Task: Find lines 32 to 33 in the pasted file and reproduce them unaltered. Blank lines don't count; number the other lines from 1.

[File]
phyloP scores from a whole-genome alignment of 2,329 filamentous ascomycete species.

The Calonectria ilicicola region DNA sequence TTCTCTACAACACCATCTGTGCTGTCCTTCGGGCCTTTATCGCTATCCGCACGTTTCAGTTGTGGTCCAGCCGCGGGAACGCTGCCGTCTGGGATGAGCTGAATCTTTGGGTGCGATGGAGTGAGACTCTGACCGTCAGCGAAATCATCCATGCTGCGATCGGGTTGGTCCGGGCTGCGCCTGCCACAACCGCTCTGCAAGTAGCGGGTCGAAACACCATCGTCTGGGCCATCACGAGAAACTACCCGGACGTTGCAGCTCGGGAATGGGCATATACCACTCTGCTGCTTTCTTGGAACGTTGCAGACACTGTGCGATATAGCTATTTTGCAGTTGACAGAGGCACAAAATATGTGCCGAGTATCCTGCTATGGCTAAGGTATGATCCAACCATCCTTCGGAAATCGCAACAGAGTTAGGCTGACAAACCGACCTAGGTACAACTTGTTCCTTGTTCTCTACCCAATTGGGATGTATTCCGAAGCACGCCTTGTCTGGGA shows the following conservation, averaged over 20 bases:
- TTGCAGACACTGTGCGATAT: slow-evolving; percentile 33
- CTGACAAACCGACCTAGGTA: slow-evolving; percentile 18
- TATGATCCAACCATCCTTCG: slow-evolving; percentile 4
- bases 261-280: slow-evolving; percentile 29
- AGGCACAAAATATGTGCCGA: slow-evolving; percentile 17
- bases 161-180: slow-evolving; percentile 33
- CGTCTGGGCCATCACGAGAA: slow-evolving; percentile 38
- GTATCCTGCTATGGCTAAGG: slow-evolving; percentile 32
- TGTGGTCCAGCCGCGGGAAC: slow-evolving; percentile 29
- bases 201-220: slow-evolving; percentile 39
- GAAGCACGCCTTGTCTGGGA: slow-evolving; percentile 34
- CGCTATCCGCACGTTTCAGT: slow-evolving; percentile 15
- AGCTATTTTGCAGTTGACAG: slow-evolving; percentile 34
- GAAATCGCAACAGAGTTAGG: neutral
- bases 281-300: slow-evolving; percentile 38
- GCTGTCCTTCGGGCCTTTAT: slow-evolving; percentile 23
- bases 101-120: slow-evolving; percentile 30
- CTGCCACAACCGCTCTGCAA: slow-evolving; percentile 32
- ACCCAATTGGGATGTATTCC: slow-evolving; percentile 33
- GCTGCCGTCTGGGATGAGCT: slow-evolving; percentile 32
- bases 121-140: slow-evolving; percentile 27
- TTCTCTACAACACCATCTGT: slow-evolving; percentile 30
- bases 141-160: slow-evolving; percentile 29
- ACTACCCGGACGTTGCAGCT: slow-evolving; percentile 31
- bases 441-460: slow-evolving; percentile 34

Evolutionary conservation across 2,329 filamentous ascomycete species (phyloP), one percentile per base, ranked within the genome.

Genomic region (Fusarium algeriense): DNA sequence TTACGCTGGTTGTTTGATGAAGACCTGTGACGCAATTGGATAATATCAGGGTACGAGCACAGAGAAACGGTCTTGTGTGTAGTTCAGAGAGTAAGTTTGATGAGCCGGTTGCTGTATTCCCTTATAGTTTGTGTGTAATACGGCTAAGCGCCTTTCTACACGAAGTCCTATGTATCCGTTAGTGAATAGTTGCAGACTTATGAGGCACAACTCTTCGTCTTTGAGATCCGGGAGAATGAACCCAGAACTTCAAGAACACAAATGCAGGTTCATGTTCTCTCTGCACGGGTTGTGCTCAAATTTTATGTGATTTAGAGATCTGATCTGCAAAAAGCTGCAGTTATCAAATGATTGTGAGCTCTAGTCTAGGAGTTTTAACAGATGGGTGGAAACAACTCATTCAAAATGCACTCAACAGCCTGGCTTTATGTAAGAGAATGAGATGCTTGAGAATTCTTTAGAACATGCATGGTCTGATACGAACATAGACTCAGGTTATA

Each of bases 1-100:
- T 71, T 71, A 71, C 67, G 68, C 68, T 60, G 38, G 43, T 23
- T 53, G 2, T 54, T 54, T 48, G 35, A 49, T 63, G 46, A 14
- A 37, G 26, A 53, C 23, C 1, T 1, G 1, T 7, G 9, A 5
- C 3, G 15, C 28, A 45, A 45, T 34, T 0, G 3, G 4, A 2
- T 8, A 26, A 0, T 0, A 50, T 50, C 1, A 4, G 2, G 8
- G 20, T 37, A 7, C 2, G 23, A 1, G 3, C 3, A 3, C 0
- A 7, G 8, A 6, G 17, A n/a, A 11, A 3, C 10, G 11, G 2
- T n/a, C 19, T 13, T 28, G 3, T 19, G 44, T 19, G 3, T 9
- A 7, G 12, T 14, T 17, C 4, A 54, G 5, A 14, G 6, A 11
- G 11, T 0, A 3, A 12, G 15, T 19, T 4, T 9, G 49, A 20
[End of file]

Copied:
- T 53, G 2, T 54, T 54, T 48, G 35, A 49, T 63, G 46, A 14
- A 37, G 26, A 53, C 23, C 1, T 1, G 1, T 7, G 9, A 5